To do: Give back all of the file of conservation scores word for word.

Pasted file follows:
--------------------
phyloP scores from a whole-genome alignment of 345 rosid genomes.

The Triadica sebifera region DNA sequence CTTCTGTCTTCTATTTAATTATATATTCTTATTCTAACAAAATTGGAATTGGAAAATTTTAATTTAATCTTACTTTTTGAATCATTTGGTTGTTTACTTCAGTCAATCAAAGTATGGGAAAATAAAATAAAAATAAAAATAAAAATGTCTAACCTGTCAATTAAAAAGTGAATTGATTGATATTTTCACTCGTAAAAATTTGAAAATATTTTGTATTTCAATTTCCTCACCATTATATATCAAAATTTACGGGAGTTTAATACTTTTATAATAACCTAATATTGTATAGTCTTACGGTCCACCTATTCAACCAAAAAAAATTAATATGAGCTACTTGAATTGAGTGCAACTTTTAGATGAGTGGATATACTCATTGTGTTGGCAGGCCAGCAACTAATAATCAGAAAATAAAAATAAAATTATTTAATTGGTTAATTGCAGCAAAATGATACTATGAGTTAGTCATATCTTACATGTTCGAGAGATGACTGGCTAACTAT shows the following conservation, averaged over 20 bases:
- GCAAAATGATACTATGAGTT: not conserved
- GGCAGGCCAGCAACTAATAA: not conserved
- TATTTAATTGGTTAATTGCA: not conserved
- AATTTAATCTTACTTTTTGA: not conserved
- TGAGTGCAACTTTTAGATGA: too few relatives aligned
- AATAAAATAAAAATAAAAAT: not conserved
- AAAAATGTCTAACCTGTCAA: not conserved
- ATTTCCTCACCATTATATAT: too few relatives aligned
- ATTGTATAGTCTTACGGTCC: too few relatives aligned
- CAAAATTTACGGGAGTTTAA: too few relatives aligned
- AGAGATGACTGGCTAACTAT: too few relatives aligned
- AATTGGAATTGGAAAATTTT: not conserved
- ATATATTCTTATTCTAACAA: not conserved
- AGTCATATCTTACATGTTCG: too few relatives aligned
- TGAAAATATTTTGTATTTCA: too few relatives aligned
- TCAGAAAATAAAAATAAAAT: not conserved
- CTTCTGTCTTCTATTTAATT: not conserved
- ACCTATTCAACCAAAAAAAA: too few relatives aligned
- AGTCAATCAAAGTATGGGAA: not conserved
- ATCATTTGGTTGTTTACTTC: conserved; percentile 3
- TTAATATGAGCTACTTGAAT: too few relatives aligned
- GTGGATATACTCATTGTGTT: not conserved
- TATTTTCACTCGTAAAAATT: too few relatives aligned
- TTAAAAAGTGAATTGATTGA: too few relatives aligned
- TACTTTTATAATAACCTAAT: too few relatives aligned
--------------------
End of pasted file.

phyloP scores from a whole-genome alignment of 345 rosid genomes.

The Triadica sebifera region DNA sequence CTTCTGTCTTCTATTTAATTATATATTCTTATTCTAACAAAATTGGAATTGGAAAATTTTAATTTAATCTTACTTTTTGAATCATTTGGTTGTTTACTTCAGTCAATCAAAGTATGGGAAAATAAAATAAAAATAAAAATAAAAATGTCTAACCTGTCAATTAAAAAGTGAATTGATTGATATTTTCACTCGTAAAAATTTGAAAATATTTTGTATTTCAATTTCCTCACCATTATATATCAAAATTTACGGGAGTTTAATACTTTTATAATAACCTAATATTGTATAGTCTTACGGTCCACCTATTCAACCAAAAAAAATTAATATGAGCTACTTGAATTGAGTGCAACTTTTAGATGAGTGGATATACTCATTGTGTTGGCAGGCCAGCAACTAATAATCAGAAAATAAAAATAAAATTATTTAATTGGTTAATTGCAGCAAAATGATACTATGAGTTAGTCATATCTTACATGTTCGAGAGATGACTGGCTAACTAT shows the following conservation, averaged over 20 bases:
- GCAAAATGATACTATGAGTT: not conserved
- GGCAGGCCAGCAACTAATAA: not conserved
- TATTTAATTGGTTAATTGCA: not conserved
- AATTTAATCTTACTTTTTGA: not conserved
- TGAGTGCAACTTTTAGATGA: too few relatives aligned
- AATAAAATAAAAATAAAAAT: not conserved
- AAAAATGTCTAACCTGTCAA: not conserved
- ATTTCCTCACCATTATATAT: too few relatives aligned
- ATTGTATAGTCTTACGGTCC: too few relatives aligned
- CAAAATTTACGGGAGTTTAA: too few relatives aligned
- AGAGATGACTGGCTAACTAT: too few relatives aligned
- AATTGGAATTGGAAAATTTT: not conserved
- ATATATTCTTATTCTAACAA: not conserved
- AGTCATATCTTACATGTTCG: too few relatives aligned
- TGAAAATATTTTGTATTTCA: too few relatives aligned
- TCAGAAAATAAAAATAAAAT: not conserved
- CTTCTGTCTTCTATTTAATT: not conserved
- ACCTATTCAACCAAAAAAAA: too few relatives aligned
- AGTCAATCAAAGTATGGGAA: not conserved
- ATCATTTGGTTGTTTACTTC: conserved; percentile 3
- TTAATATGAGCTACTTGAAT: too few relatives aligned
- GTGGATATACTCATTGTGTT: not conserved
- TATTTTCACTCGTAAAAATT: too few relatives aligned
- TTAAAAAGTGAATTGATTGA: too few relatives aligned
- TACTTTTATAATAACCTAAT: too few relatives aligned